The actor was sexually harassed on the One Tree Hill set – and refused to resign over it. She makes an important point about how the responsibility for dealing with harassment is often placed in women’s hands.
Last November, Sophia Bush came forward – along with multiple other female One Tree Hill cast members and crew – to accuse the series’ creator and former showrunner of sexual harassment. In an open letter, the 18 women alleged that Mark Schwahn had psychologically and emotionally manipulated many of them “to varying degrees”, and said that more than one of the women was “still in treatment for post-traumatic stress” as a result of his behaviour.
“Many of us were put in uncomfortable positions and had to swiftly learn to fight back, sometimes physically, because it was made clear to us that the supervisors in the room were not the protectors they were supposed to be,” wrote the women, including stars Hilarie Burton and Bethany Joy Lenz.
“Many of us were spoken to in ways that ran the spectrum from deeply upsetting, to traumatising, to downright illegal. And a few of us were put in positions where we felt physically unsafe.”
Now, Bush has spoken in greater detail about her experience working with Schwahn – and zeroed in on why women who are being sexually harassed at work should never be asked why they don’t ‘just quit’.
“Look, my mum is a crazy Italian lady from New Jersey,” Bush said, during an appearance on US radio show Andy Cohen Live on Sirius XM. “The first time Mark Schwahn grabbed my ass I hit him in front of six other producers and I hit him f**king hard.”
Bush explained that Schwahn’s predatory behaviour was common knowledge among the One Tree Hill cast and crew.
“We knew about things he’d say to people, we knew about the late-night texts, we knew when he was super-obsessed with one girl on our show that he started trying to bang down her hotel room door in the middle of the night,” she said.
The woman in question had to move hotel rooms as a result, Bush added. “And then her boyfriend came and stayed with her the next month. It almost came to fisticuffs between the two of them.”
Throughout all of this, Bush – who was just 21 when the first series of One Tree Hill premiered – said she was trying to figure out the best way to respond, with little to no support from other senior figures on the teen drama.
“The whole time you’re a kid who is going, ‘I gotta figure out how to protect my friends, and I don’t want to lose my job and I don’t want every person on our crew to lose their jobs’,” she said.
“This is what people don’t understand they go through,” she continued, referring to people who ask ‘why don’t you just leave?’ when women are sexually harassed at work.
“First of all, why am I supposed to suffer and kill my own career because somebody else can’t keep their dick in their pants? Second of all, there is a whole crew that people don’t know about.”
Bush’s comments echo the allegations made in the open letter published in November, in which she and her co-signatories described Schwahn’s behaviour on the One Tree Hill set as “something of an ‘open secret’”.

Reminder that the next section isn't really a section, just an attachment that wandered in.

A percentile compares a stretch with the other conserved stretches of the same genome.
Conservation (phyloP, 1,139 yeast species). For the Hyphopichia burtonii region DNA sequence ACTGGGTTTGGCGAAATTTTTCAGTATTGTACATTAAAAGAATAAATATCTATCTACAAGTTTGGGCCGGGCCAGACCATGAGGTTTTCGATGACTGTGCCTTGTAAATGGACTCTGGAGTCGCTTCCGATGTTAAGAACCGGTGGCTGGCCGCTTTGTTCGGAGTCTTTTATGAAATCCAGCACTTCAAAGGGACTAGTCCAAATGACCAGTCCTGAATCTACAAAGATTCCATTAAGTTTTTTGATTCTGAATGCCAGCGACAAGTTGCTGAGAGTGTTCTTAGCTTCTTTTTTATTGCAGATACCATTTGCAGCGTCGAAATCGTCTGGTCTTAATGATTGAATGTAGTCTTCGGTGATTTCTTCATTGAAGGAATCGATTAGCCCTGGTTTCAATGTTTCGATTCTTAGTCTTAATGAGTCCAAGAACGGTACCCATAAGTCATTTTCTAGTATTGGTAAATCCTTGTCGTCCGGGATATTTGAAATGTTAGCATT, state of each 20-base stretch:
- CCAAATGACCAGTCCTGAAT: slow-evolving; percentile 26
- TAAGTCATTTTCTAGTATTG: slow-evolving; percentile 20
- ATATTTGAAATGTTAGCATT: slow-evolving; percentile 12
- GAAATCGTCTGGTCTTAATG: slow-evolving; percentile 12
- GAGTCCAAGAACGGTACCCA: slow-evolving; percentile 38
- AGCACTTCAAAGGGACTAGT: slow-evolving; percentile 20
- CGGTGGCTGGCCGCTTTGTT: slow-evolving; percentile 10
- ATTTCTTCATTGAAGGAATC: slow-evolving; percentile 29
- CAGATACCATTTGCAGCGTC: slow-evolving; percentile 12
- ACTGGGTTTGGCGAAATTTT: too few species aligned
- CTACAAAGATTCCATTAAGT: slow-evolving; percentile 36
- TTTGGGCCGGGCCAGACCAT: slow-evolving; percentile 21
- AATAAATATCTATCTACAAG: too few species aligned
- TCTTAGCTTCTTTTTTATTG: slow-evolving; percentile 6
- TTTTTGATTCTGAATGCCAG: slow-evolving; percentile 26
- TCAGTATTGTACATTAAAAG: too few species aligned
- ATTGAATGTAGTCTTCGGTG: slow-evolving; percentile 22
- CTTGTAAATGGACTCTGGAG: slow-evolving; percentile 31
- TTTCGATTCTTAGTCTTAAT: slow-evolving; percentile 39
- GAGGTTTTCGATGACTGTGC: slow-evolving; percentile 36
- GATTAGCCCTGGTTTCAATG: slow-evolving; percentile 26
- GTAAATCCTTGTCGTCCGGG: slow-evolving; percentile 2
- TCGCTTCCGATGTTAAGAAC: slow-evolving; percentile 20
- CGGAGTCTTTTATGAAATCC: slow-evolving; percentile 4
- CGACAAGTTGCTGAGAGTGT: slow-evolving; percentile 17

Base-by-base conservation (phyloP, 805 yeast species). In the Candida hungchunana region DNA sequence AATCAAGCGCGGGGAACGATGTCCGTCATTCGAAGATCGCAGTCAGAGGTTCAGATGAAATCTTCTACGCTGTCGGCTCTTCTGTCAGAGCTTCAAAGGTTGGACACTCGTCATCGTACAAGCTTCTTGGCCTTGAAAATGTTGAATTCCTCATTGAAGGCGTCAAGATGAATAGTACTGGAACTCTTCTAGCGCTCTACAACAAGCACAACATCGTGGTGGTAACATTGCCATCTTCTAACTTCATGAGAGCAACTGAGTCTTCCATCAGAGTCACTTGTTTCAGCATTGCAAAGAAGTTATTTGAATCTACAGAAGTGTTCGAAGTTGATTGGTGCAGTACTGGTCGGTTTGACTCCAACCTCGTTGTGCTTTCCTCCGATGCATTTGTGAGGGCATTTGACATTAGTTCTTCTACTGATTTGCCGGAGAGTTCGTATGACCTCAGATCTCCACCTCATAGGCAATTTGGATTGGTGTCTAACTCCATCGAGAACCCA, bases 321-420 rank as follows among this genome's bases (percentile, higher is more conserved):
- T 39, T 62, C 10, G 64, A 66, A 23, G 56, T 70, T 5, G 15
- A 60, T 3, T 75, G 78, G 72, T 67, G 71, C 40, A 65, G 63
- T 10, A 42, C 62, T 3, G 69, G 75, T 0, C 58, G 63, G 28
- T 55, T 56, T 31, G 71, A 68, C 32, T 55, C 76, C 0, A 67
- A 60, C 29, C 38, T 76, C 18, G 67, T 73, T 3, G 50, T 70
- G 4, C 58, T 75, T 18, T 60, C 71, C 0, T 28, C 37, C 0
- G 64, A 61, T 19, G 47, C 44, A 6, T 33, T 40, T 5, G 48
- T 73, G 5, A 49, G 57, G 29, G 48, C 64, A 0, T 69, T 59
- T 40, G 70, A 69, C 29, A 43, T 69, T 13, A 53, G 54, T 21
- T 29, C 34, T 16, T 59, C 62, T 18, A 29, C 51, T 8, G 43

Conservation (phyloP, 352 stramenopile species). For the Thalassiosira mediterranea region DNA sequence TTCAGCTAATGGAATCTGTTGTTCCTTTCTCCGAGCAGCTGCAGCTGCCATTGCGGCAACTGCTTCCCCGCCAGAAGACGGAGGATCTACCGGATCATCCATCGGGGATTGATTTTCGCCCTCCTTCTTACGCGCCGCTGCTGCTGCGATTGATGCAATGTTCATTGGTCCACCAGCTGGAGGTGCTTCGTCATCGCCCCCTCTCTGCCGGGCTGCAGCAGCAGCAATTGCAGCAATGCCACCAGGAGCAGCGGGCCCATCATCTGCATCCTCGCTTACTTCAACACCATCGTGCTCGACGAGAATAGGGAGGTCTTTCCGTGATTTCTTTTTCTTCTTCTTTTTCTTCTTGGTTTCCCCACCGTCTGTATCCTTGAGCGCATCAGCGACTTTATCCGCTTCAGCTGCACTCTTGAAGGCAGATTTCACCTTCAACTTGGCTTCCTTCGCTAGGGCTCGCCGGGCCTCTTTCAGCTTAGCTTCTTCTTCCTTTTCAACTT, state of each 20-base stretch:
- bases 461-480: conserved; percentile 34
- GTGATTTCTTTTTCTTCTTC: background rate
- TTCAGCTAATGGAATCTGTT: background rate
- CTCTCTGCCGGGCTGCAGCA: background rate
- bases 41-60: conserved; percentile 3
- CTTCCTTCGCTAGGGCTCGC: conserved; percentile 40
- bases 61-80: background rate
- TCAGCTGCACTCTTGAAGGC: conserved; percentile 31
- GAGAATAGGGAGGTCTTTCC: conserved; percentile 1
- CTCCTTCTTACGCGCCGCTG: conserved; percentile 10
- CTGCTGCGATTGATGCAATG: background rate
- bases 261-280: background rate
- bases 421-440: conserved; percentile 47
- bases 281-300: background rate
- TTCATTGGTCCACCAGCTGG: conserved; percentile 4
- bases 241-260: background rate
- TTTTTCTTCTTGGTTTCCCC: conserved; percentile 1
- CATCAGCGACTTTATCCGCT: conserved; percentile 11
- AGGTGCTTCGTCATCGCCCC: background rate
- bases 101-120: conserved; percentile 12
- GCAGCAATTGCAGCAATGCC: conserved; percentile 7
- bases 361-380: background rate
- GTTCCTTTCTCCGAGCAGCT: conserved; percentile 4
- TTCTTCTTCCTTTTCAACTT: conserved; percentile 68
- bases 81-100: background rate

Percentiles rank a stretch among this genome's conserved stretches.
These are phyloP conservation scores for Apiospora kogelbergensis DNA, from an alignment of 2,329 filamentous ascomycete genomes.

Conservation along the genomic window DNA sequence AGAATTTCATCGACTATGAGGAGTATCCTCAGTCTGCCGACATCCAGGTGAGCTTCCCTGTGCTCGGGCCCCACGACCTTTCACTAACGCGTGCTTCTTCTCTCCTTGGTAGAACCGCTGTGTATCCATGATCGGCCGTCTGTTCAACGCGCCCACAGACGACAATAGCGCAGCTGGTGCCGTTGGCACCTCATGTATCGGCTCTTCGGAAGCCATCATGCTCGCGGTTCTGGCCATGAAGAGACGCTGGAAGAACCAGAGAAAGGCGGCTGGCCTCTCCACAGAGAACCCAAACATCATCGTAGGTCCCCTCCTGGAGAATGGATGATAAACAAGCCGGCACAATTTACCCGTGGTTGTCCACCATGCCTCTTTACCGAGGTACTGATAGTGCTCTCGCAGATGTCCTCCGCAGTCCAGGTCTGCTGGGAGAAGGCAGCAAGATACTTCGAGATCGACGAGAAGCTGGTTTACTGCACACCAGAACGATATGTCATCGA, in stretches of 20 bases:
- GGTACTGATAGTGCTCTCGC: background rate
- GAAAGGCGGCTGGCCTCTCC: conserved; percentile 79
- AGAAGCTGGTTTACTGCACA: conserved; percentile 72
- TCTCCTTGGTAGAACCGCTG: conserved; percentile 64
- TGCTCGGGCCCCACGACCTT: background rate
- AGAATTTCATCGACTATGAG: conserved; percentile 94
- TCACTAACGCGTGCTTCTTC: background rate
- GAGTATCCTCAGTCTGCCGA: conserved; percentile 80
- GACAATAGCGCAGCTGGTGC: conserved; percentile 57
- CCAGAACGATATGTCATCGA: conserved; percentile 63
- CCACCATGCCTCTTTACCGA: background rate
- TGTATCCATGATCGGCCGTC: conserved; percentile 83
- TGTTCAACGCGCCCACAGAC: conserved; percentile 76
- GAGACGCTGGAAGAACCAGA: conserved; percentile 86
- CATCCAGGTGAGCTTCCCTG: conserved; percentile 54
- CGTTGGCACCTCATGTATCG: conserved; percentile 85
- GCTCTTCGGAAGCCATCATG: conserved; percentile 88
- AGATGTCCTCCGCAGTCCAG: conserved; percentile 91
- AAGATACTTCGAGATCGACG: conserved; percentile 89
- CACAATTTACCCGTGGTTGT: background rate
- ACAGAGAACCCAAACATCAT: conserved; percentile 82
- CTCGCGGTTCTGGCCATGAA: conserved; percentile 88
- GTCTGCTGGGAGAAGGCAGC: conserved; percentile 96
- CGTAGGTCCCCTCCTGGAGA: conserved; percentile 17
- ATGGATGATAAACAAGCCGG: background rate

More than one woman on the show “had her career trajectory threatened” after they complained about him, they said, and they were frequently reminded of the impact that speaking out could have on the show’s wider cast and crew.
“Many of us were told, during filming, that coming forward to talk about this culture would result in our show being cancelled and hundreds of lovely, qualified, hard-working, and talented people losing their jobs,” the women wrote. “This is not an appropriate amount of pressure to put on young girls.”
After the letter was published, 25 female cast and crew members of Schwahn’s new show The Royals also came forward with allegations against him, bringing his total number of accusers to 43.
Schwahn, they said, “felt the inclination to abuse his power and influence in an environment where he had it over women who felt they did not. This manifested itself in the repeated unwanted sexual harassment of multiple female members of cast and crew.” He was later suspended and ultimately fired from the show.
Bush’s remarks raise several important points that extend far beyond the boundaries of Hollywood. First, she highlights that the responsibility for putting an end to sexual harassment in the workplace lies with those doing the harassing and those in positions of authority, not the (often more junior) members of staff who are being harassed.
Secondly, women should never be made to feel like the most reasonable response to sexual harassment at work is to hand in their notice. Not only does that fail to eradicate the problem, it also ignores all the reasons a woman might feel unable to quit. She might have a family to support; she’ll certainly have rent or a mortgage and bills to pay. She might not know if she can find another job, or she could worry about the effect her resignation might have on her co-workers.
Perhaps most significantly, she might love her job, and have worked damn hard to get it, and feel furious – like Bush – that she is expected to suffer because of the actions of a predator.
There are many questions that are appropriate when someone tells you they’re being sexually harassed at work: are you OK? When did this start? Have you reported it? How can I help? ‘Why don’t you just leave’ is not, and never has been, one of them.
If you’re being sexually harassed at work, you can find practical advice and support at Citizens Advice.
Images: Getty Images